Colorado Springs Military Newspaper Group

Peterson Space Observer

Learning to fly: Pete Aero Club thrives

 (U.S. Air Force photo/Michael Golembesky) PETERSON AIR FORCE BASE, Colo. — The Peterson Aero Club provides training for entry-level students learning to fly and to experienced pilots looking to maintain or upgrade qualifications.

(U.S. Air Force photo/Michael Golembesky)
PETERSON AIR FORCE BASE, Colo. — The Peterson Aero Club provides training for entry-level students learning to fly and to experienced pilots looking to maintain or upgrade qualifications.

By Michael Golembesky

21st Space Wing Public Affairs staff writer

PETERSON AIR FORCE BASE, Colo. — Freedom, a new challenge, checking an item off your bucket list, or perhaps the thrill of soaring with the birds; learning to fly can mean many different things but the Peterson Aero Club is here to help you find that meaning.

The Rocky Mountain U.S. Air Force Flight Training Center, also known as the Peterson Aero Club, started in 1951 and was one the first clubs of its kind. It has been operating for more than 60 years with an amazing track record.

“Peterson’s Flight Training Center is one of the very best aero clubs in the Air Force and one of the best flight training schools in the world,” said Donald “Greg” Cortum, aero club manager and flying enthusiast.

No matter if you are just learning to fly as a hobby or if you are looking to pursue a career as a pilot, the aero club flight school has the facilities, planes and instructors to make it happen.

“Anyone who, as a little kid, looked at an airplane and thought it was the coolest thing they had ever seen — those are the people who have the strongest desire to learn,” said Chris Walker, flight instructor. “We have a handful of really young students, 16 year olds, which is as young as you can be to get a student’s pilot license; all the way up to people who have retired from their flight careers and are just looking to have fun.”

“We are also approved for (Veterans Affairs), so a lot of people use their VA benefits to get their instruments, commercial certificates or whatever they want to do,” said Cortum.

With more than 200 club members, the Pete Aero Club has made a strong comeback from just five years ago when it was struggling financially to stay afloat and was running the risk of being shutdown like many of the other clubs around the country.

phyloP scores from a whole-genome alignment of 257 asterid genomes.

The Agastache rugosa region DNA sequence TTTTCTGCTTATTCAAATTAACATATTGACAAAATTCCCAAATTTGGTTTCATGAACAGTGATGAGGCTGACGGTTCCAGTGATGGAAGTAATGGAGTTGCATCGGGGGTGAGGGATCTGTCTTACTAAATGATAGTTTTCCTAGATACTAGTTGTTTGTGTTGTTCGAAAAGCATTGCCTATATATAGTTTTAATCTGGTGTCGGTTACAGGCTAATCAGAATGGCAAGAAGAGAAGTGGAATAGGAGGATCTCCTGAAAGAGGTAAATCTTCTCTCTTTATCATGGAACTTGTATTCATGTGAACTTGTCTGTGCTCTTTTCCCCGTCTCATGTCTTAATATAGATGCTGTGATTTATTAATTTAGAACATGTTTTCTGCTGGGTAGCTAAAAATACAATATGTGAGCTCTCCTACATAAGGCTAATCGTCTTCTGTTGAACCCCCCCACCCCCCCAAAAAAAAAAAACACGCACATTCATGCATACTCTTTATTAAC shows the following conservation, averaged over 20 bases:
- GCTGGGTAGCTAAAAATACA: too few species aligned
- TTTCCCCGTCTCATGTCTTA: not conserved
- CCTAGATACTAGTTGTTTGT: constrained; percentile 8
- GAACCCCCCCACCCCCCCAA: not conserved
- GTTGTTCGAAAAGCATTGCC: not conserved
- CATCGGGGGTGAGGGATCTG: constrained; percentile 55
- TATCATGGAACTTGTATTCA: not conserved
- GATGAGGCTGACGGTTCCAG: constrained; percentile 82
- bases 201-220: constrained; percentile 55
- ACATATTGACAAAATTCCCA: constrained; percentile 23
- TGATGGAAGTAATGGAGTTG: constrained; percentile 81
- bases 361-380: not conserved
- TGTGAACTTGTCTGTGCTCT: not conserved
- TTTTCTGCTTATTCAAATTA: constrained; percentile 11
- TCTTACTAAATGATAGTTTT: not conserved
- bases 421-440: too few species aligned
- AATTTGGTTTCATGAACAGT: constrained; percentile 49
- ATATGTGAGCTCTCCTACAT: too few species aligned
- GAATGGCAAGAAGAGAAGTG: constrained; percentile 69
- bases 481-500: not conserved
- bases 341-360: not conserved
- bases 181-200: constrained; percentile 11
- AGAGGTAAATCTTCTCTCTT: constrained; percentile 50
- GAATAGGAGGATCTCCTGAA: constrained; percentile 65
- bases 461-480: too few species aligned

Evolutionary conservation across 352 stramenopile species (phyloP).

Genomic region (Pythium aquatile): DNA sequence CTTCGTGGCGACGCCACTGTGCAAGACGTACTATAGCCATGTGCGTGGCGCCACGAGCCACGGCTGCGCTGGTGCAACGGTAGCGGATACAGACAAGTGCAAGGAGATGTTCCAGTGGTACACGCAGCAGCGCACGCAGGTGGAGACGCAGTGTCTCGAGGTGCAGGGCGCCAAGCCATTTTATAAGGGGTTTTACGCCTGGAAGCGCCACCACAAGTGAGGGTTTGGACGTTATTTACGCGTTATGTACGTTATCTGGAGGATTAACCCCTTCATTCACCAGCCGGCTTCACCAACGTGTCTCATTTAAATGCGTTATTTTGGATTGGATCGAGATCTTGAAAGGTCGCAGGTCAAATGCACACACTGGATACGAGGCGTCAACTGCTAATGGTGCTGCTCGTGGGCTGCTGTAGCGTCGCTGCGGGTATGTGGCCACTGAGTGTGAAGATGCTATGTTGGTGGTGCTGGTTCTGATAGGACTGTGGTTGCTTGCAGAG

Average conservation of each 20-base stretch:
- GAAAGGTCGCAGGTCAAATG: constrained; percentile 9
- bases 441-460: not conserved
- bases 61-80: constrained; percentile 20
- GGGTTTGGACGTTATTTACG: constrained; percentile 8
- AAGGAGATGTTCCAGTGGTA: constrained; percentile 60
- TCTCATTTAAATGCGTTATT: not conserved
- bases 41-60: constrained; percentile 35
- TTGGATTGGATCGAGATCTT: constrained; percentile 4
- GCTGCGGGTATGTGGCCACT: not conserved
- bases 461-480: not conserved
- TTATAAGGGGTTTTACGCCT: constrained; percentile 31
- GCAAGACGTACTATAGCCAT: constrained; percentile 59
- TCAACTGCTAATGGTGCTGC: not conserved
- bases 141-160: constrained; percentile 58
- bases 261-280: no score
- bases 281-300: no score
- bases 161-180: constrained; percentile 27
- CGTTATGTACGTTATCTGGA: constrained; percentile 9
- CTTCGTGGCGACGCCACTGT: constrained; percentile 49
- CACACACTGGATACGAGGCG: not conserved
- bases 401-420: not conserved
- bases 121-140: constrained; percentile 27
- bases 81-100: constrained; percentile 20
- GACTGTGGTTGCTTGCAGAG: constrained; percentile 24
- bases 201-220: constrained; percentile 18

“The aero club is one of the many benefits available to Team Pete,” said Col. John Shaw, 21st Space Wing commander, private pilot and aero club member. “To have aircraft available to rent, at a reasonable price, in your own back yard, plus instructors available to teach you to fly. That’s just a rare and excellent opportunity.”

The club stays busy, and demand sometimes exceeds supply.

“Last month we had more business than we had instructors. I have 15 flight instructors and I couldn’t keep up with the number of students,” Cortum said. “We get a lot of people who are retiring and want to go work for the airlines. About half of our members are in a course working toward some type of certificate, while the other half just want to fly.”

Another benefit the aero club offers is personalized transportation. If you already have your pilot’s license, you can rent a plane from the aero club and set out into the blue skies.

“You can rent one of the airplanes and go (on a temporary duty assignment), go anywhere you want in the lower 48 states. You pay us for the dry rate of the airplane — minus fuel — for maintenance cost and you buy your fuel along the way,” said Greg. “You can rent a small airplane, put four people in it, go to your destination and back for about a quarter of the cost that the airlines would charge you.”

Students working toward their pilot license are setup for success from the very beginning, walked through the entire course by a staff of experienced instructors and aviators.

“We have about six to 12 new students here every six weeks. The cost of the eight-week ground school includes the kit, all of the books, everything you need to start flying,” Cortum said. “After completing the ground school you can take the FAA written exam. You need a 70 percent or higher to pass; we don’t let our students take it until they can easily score a 90 or better.”

The instructors have a wealth of experience and pass it along to the students.

“The level of experienced pilot instructors here is extremely high, the experience, (and) the professionalism,” said Joshua Trickey, flight instructor, former Army Apache helicopter pilot and former student at the Rocky Mountain Flight Training Center. “Many bring the integrity of military flight training to a civilian system of flight training; it’s the best of both worlds.”

After students pass their FAA exam, all that is left is to acquire their instructor-supervised flight hours. Students have up to two years to log anywhere from 50-55 flight hours before they can take their final exam. This is about 20 hours less than the national average because of the excellent structuring of the course and quality of the instructors.

“My job is to make you a good pilot, a safe pilot,” said Trickey.

“Once our chief instructor or assistant chief says (the student is) good to go, then we schedule your check-ride with a designated FAA rep. They will come here, give the student an oral exam and go flying with them for about an hour and a half, come back and issue the license right there,” Cortum said. “Once you have your license, it’s good for life.”

It may seem like a lot of work and time to obtain your pilot license, but a small price to pay for the ability to fly.

For more information about the aero club, call 556-4310 or go to http://www.21fss.com/about/aero-club/.

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